Bradshaw's first downtown hotel was the Mayfair at St. Charles and Eighth Streets in 1924 (NR 9/17/79), followed by his 1926 remodeling of floors two through ten of Tom P. Barnett's City Club Building at Locust and Eleventh Streets (NR 6/6/02) into the Missouri Hotel. On the eve of the Great Depression Bradshaw both designed and personally invested in the $2.5 million Lennox Hotel at Washington Avenue and Ninth Street, completed two months before the Stock Market Crash in 1929 and the last hotel built in the city for nearly thirty years (now the Renaissance Grand, NR 9/6/84). He also designed a number of upscale office buildings, including the Paul Brown on Eighth Street between Olive and Pine in 1925 (NR 12/12/02) and the Landreth Building at Fourth and Locust Streets in 1926 (demolished for Mansion House in the mid-1960s).
His prolific work in St. Louis garnered national attention and drew commissions in cities throughout the Midwest and South. The St. Louis-based developers of the Melbourne Hotel enlisted Bradshaw once again in 1922 to design the $2 million Bellerive Hotel in Kansas City, the largest and most luxurious apartment hotel in that city at the time (NR 2/28/80). In 1923 Louisville lumber magnate James Graham Brown hired him to design the $4 million, sixteen-story Brown Hotel (NR 2/17/78), followed by the premier 1,500 seat Brown Theatre in 1925. Dallas' Baker Hotel (demolished 1980) also opened that year, and Bradshaw completed another design for a $5 million hotel in Detroit as well.
Though such designs dominated his practice during the 1920s, the scope of Bradshaw's work during the ensuing decade broadened as the Great Depression brought this wave of elite commissions to a dramatic halt. Luxury apartment hotels were no longer in demand for obvious reasons, and Bradshaw took on designs for smaller-scaled projects throughout the St. Louis region. The most notable of these include the Renaissance Revival style St. Philip Neri Roman Catholic Church, completed in 1931 at 5076 Durant in Walnut Park, and the Art Deco Chase and Medical Arts Buildings, completed in 1935 and 1939, their distinctive buff brick and terra cotta facades with black Vitrolite storefronts overlooking Maryland Avenue between Kingshighway and Euclid. Bradshaw also served as a consulting architect on the team chosen to design Memorial Plaza downtown.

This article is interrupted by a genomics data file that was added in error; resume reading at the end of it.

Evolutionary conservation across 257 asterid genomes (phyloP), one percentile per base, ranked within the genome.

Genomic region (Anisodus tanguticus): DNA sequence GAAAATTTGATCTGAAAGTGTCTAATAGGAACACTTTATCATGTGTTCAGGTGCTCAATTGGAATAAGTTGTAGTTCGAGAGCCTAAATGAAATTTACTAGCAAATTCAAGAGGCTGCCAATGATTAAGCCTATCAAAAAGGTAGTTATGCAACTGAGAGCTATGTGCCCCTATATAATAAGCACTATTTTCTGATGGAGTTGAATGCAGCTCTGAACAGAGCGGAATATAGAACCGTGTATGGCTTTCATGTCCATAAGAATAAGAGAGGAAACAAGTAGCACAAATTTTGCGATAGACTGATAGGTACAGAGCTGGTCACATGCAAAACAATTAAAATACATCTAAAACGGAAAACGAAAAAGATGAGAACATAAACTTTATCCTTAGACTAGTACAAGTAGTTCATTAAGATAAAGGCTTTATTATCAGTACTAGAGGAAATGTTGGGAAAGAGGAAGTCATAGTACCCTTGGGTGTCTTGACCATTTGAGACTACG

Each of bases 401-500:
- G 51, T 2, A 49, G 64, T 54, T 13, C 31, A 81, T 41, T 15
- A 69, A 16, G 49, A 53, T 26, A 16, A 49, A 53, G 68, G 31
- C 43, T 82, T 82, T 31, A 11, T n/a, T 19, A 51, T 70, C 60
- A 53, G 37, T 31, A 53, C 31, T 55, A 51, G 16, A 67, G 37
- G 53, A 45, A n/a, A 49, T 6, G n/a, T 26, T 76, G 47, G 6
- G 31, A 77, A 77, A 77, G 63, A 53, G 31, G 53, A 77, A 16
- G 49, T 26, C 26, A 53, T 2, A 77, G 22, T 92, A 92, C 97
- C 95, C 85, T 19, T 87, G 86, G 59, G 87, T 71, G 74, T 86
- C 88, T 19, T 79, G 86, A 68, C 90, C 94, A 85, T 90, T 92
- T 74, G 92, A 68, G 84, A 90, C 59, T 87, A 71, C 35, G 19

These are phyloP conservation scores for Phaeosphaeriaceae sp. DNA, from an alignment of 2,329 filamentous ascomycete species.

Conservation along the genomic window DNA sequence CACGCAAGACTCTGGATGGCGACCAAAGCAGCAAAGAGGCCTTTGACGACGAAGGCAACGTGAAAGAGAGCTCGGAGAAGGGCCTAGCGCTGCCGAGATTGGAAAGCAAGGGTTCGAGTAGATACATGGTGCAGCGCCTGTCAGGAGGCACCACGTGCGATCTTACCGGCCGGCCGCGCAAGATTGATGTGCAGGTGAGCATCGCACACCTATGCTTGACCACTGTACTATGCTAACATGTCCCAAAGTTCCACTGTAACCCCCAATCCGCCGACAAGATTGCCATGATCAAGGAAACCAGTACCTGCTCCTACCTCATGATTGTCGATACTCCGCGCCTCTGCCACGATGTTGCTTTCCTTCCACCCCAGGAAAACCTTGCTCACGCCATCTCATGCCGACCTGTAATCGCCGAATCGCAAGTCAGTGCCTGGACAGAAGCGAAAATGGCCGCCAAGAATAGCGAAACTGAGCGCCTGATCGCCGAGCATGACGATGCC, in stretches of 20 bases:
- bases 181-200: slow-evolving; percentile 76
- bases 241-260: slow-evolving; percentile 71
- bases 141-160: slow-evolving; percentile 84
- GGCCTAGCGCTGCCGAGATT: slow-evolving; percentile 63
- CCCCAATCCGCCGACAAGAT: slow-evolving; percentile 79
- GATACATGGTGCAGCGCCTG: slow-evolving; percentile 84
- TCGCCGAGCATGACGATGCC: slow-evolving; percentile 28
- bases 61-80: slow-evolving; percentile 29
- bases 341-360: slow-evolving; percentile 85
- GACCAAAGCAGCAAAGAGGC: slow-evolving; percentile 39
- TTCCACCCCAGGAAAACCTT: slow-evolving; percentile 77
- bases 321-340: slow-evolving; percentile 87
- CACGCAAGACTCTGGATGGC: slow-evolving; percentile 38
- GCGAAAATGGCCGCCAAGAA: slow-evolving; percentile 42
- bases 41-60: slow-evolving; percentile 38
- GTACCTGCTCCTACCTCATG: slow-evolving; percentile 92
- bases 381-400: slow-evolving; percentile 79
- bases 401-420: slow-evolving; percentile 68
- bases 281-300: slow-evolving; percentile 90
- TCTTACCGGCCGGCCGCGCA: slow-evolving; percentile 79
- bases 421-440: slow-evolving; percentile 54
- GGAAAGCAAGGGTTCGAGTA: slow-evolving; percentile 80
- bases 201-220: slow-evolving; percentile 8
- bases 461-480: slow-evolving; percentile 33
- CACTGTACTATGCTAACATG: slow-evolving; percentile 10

|Coronado Hotel, 1922-1926|
In 1940 the Bradshaws, Aunt Margaret and all, moved from 5947 Clemens to a large chicken farm in Gray Summit, Missouri which he named Bradfield Farms though Bradshaw maintained an apartment in the Coronado (by then the Sheraton) Hotel, which he had managed since 1925. He seems to have spent these last years of his life taking things easy, and new commissions were few and far between.
|Ford Apartments, 1948-1950|
Preston J. Bradshaw died on December 6, 1953, leaving behind him one of the most important architectural legacies in St. Louis. An almost inordinate number of his buildings have been placed on the National Register of Historic Places based on their architectural significance, many of which were listed relatively early on in the 1970s and 1980s. His designs were covered in the most prominent architectural publications in the nation, and the scope of his nearly fifty years' worth of work stands a testament to his innovation and mastery of architectural style and form.